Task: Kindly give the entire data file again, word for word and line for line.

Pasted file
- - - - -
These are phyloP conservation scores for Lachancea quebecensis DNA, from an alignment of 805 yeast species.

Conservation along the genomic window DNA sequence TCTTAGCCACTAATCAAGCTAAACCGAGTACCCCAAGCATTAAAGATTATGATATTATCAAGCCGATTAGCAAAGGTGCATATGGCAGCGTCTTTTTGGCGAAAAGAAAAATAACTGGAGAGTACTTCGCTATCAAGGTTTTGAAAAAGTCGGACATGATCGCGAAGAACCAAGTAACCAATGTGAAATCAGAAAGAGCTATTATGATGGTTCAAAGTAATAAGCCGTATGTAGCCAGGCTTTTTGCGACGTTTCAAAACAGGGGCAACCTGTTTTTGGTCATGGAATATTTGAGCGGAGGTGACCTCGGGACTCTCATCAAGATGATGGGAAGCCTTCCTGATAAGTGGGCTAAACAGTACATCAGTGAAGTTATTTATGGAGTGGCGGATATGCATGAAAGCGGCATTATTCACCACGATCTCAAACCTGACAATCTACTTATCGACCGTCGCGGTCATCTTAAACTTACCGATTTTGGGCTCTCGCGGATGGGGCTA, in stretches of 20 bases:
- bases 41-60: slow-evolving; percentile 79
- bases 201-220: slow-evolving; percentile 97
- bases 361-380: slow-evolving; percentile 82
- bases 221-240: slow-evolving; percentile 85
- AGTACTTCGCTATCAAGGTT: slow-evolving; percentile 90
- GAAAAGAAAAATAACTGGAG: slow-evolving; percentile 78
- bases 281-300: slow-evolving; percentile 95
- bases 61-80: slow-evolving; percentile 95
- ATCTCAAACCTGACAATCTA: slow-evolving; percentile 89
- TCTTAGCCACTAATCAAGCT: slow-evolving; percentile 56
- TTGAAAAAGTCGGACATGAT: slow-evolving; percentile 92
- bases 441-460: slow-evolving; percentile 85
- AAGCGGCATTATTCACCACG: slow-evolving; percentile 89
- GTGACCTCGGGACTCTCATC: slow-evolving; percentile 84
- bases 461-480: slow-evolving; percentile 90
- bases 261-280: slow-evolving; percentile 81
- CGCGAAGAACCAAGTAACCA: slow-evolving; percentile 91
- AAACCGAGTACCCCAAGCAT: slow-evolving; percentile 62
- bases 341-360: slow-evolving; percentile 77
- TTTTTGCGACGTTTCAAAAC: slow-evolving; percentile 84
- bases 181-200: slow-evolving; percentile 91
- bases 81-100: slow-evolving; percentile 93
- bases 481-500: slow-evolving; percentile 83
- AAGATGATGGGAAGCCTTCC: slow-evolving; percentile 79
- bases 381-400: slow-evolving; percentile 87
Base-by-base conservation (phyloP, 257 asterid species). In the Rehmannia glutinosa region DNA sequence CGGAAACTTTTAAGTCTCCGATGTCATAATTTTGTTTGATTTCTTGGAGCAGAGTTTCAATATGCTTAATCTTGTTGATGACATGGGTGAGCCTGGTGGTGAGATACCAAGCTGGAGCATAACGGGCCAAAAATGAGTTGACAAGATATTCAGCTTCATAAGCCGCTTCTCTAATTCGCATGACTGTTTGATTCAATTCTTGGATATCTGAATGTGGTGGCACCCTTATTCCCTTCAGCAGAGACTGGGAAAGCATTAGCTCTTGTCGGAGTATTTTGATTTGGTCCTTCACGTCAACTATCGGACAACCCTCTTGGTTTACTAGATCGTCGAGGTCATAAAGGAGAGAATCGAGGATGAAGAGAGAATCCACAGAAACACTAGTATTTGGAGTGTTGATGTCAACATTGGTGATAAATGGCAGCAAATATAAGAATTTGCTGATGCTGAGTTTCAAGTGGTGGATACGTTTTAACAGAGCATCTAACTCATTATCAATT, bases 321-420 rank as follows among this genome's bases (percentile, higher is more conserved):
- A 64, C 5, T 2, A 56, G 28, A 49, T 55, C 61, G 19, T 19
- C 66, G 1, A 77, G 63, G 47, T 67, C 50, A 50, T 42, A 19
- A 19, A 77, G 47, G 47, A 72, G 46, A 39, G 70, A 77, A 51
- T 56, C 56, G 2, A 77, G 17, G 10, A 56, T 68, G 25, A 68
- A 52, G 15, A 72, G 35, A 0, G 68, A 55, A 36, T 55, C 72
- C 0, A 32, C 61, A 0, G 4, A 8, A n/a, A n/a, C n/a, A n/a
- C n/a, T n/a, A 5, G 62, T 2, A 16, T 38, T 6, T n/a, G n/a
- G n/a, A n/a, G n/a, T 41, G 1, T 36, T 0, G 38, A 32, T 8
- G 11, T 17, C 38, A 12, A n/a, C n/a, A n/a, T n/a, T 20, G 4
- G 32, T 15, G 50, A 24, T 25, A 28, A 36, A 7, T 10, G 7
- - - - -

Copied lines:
These are phyloP conservation scores for Lachancea quebecensis DNA, from an alignment of 805 yeast species.

Conservation along the genomic window DNA sequence TCTTAGCCACTAATCAAGCTAAACCGAGTACCCCAAGCATTAAAGATTATGATATTATCAAGCCGATTAGCAAAGGTGCATATGGCAGCGTCTTTTTGGCGAAAAGAAAAATAACTGGAGAGTACTTCGCTATCAAGGTTTTGAAAAAGTCGGACATGATCGCGAAGAACCAAGTAACCAATGTGAAATCAGAAAGAGCTATTATGATGGTTCAAAGTAATAAGCCGTATGTAGCCAGGCTTTTTGCGACGTTTCAAAACAGGGGCAACCTGTTTTTGGTCATGGAATATTTGAGCGGAGGTGACCTCGGGACTCTCATCAAGATGATGGGAAGCCTTCCTGATAAGTGGGCTAAACAGTACATCAGTGAAGTTATTTATGGAGTGGCGGATATGCATGAAAGCGGCATTATTCACCACGATCTCAAACCTGACAATCTACTTATCGACCGTCGCGGTCATCTTAAACTTACCGATTTTGGGCTCTCGCGGATGGGGCTA, in stretches of 20 bases:
- bases 41-60: slow-evolving; percentile 79
- bases 201-220: slow-evolving; percentile 97
- bases 361-380: slow-evolving; percentile 82
- bases 221-240: slow-evolving; percentile 85
- AGTACTTCGCTATCAAGGTT: slow-evolving; percentile 90
- GAAAAGAAAAATAACTGGAG: slow-evolving; percentile 78
- bases 281-300: slow-evolving; percentile 95
- bases 61-80: slow-evolving; percentile 95
- ATCTCAAACCTGACAATCTA: slow-evolving; percentile 89
- TCTTAGCCACTAATCAAGCT: slow-evolving; percentile 56
- TTGAAAAAGTCGGACATGAT: slow-evolving; percentile 92
- bases 441-460: slow-evolving; percentile 85
- AAGCGGCATTATTCACCACG: slow-evolving; percentile 89
- GTGACCTCGGGACTCTCATC: slow-evolving; percentile 84
- bases 461-480: slow-evolving; percentile 90
- bases 261-280: slow-evolving; percentile 81
- CGCGAAGAACCAAGTAACCA: slow-evolving; percentile 91
- AAACCGAGTACCCCAAGCAT: slow-evolving; percentile 62
- bases 341-360: slow-evolving; percentile 77
- TTTTTGCGACGTTTCAAAAC: slow-evolving; percentile 84
- bases 181-200: slow-evolving; percentile 91
- bases 81-100: slow-evolving; percentile 93
- bases 481-500: slow-evolving; percentile 83
- AAGATGATGGGAAGCCTTCC: slow-evolving; percentile 79
- bases 381-400: slow-evolving; percentile 87
Base-by-base conservation (phyloP, 257 asterid species). In the Rehmannia glutinosa region DNA sequence CGGAAACTTTTAAGTCTCCGATGTCATAATTTTGTTTGATTTCTTGGAGCAGAGTTTCAATATGCTTAATCTTGTTGATGACATGGGTGAGCCTGGTGGTGAGATACCAAGCTGGAGCATAACGGGCCAAAAATGAGTTGACAAGATATTCAGCTTCATAAGCCGCTTCTCTAATTCGCATGACTGTTTGATTCAATTCTTGGATATCTGAATGTGGTGGCACCCTTATTCCCTTCAGCAGAGACTGGGAAAGCATTAGCTCTTGTCGGAGTATTTTGATTTGGTCCTTCACGTCAACTATCGGACAACCCTCTTGGTTTACTAGATCGTCGAGGTCATAAAGGAGAGAATCGAGGATGAAGAGAGAATCCACAGAAACACTAGTATTTGGAGTGTTGATGTCAACATTGGTGATAAATGGCAGCAAATATAAGAATTTGCTGATGCTGAGTTTCAAGTGGTGGATACGTTTTAACAGAGCATCTAACTCATTATCAATT, bases 321-420 rank as follows among this genome's bases (percentile, higher is more conserved):
- A 64, C 5, T 2, A 56, G 28, A 49, T 55, C 61, G 19, T 19
- C 66, G 1, A 77, G 63, G 47, T 67, C 50, A 50, T 42, A 19
- A 19, A 77, G 47, G 47, A 72, G 46, A 39, G 70, A 77, A 51
- T 56, C 56, G 2, A 77, G 17, G 10, A 56, T 68, G 25, A 68
- A 52, G 15, A 72, G 35, A 0, G 68, A 55, A 36, T 55, C 72
- C 0, A 32, C 61, A 0, G 4, A 8, A n/a, A n/a, C n/a, A n/a
- C n/a, T n/a, A 5, G 62, T 2, A 16, T 38, T 6, T n/a, G n/a
- G n/a, A n/a, G n/a, T 41, G 1, T 36, T 0, G 38, A 32, T 8
- G 11, T 17, C 38, A 12, A n/a, C n/a, A n/a, T n/a, T 20, G 4
- G 32, T 15, G 50, A 24, T 25, A 28, A 36, A 7, T 10, G 7